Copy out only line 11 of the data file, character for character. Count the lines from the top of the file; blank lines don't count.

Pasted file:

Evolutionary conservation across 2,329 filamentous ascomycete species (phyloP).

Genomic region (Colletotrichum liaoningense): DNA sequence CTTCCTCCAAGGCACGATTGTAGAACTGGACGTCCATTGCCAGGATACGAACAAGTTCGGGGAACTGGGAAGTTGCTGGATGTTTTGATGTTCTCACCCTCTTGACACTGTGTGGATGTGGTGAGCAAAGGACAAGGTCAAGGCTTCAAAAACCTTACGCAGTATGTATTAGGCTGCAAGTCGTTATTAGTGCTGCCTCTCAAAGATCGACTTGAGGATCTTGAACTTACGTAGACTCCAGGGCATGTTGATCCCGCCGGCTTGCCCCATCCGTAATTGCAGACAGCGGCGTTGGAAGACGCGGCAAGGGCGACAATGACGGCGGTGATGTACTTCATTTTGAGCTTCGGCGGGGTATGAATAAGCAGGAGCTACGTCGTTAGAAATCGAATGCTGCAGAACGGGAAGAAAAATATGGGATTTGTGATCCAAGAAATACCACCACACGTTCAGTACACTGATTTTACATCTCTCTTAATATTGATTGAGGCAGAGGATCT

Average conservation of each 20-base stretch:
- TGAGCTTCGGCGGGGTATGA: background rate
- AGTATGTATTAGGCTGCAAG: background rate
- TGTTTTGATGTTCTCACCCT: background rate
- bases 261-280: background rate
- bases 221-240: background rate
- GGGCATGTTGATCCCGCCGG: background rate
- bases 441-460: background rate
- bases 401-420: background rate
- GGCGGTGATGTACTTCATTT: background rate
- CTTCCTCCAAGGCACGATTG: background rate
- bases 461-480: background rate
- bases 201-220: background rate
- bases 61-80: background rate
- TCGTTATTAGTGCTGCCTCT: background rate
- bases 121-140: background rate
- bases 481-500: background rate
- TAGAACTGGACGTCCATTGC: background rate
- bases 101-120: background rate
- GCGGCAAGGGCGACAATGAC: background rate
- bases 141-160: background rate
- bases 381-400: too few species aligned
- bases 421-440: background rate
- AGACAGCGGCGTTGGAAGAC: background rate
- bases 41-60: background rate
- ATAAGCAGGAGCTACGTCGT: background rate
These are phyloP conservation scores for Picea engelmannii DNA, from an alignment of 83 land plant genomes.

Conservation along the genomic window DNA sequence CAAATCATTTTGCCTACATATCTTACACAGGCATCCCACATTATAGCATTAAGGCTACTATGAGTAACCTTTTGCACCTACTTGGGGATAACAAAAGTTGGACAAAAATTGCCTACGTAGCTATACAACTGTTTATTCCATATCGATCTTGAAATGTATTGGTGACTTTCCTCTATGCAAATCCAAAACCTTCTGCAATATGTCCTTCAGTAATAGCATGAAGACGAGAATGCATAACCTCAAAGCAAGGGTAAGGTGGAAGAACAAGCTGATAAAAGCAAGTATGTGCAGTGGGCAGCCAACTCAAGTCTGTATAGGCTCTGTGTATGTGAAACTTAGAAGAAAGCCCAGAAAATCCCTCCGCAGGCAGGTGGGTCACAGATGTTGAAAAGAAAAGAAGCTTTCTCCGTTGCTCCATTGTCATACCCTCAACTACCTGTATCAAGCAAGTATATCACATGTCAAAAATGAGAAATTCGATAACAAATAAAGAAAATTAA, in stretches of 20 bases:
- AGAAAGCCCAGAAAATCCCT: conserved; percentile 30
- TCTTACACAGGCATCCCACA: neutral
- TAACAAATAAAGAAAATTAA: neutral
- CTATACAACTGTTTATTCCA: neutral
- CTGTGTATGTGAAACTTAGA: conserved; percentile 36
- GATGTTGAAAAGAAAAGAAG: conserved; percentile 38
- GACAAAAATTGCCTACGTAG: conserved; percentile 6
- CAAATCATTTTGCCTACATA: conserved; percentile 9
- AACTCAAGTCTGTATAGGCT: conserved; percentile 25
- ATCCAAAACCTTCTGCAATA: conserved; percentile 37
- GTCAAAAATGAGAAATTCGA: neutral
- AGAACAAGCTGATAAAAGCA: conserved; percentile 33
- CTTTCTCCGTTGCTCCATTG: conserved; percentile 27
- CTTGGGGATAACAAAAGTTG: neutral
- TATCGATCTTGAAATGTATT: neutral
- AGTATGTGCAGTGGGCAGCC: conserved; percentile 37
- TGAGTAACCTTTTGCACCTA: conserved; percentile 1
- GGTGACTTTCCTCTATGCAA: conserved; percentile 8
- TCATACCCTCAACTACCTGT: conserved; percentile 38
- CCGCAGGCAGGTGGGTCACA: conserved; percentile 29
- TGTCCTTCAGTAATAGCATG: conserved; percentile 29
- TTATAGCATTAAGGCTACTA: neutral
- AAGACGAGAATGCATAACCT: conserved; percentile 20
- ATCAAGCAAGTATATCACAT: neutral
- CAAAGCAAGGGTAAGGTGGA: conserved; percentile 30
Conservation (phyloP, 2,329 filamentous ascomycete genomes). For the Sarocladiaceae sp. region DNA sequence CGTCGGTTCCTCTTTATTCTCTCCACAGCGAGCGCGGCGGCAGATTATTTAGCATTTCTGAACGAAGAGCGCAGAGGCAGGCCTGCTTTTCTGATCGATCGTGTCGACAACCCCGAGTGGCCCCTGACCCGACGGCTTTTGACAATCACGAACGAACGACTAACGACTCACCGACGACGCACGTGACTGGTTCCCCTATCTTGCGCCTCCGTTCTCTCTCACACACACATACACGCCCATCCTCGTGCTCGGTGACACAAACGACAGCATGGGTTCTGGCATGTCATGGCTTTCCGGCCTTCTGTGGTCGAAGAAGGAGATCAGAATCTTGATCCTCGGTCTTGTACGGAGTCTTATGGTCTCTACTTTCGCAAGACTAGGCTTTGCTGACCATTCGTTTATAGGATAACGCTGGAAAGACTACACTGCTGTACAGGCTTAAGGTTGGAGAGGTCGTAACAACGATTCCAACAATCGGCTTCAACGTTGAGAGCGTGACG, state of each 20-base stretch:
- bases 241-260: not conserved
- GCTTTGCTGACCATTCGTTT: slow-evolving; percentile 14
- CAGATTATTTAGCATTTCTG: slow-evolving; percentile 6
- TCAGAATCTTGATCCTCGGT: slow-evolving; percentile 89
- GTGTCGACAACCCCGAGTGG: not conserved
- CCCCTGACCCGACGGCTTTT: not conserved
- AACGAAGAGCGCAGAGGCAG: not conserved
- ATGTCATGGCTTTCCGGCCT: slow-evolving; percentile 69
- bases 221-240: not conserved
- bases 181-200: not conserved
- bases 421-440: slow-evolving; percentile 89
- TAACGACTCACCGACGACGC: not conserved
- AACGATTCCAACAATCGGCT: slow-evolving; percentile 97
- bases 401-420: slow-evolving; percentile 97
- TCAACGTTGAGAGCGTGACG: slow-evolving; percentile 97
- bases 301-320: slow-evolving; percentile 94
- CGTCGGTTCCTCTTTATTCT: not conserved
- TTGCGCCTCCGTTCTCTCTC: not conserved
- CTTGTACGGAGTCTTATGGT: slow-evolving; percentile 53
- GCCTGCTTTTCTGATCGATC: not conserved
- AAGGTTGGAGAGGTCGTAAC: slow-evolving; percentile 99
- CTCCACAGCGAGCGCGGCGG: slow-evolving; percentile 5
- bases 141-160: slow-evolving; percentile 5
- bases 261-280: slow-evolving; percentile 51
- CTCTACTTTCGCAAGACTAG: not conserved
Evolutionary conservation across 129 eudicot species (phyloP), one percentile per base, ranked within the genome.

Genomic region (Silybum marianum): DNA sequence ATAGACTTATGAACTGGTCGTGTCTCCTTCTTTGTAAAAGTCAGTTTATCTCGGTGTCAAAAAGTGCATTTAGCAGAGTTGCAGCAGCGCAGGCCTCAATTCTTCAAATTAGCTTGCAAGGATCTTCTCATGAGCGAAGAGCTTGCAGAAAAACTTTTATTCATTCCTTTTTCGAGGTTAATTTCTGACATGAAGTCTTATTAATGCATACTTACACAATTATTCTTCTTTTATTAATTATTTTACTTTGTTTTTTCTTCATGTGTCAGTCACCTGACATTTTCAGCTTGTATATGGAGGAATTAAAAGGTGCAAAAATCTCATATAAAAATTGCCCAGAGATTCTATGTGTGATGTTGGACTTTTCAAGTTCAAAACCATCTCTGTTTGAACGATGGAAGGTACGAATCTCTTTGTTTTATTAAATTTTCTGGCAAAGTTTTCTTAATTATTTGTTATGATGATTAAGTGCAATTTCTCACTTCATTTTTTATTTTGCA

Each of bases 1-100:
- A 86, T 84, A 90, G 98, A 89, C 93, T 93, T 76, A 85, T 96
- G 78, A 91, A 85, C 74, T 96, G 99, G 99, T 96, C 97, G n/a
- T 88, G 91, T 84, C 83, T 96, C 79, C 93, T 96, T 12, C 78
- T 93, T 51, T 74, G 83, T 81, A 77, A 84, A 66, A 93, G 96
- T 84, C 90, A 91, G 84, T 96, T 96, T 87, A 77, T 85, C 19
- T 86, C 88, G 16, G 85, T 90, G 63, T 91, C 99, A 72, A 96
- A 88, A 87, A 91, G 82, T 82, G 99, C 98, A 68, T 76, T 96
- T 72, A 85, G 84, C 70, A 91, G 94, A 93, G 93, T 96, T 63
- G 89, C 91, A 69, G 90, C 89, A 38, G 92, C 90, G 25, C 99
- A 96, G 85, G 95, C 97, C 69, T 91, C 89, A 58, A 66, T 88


- bases 401-420: background rate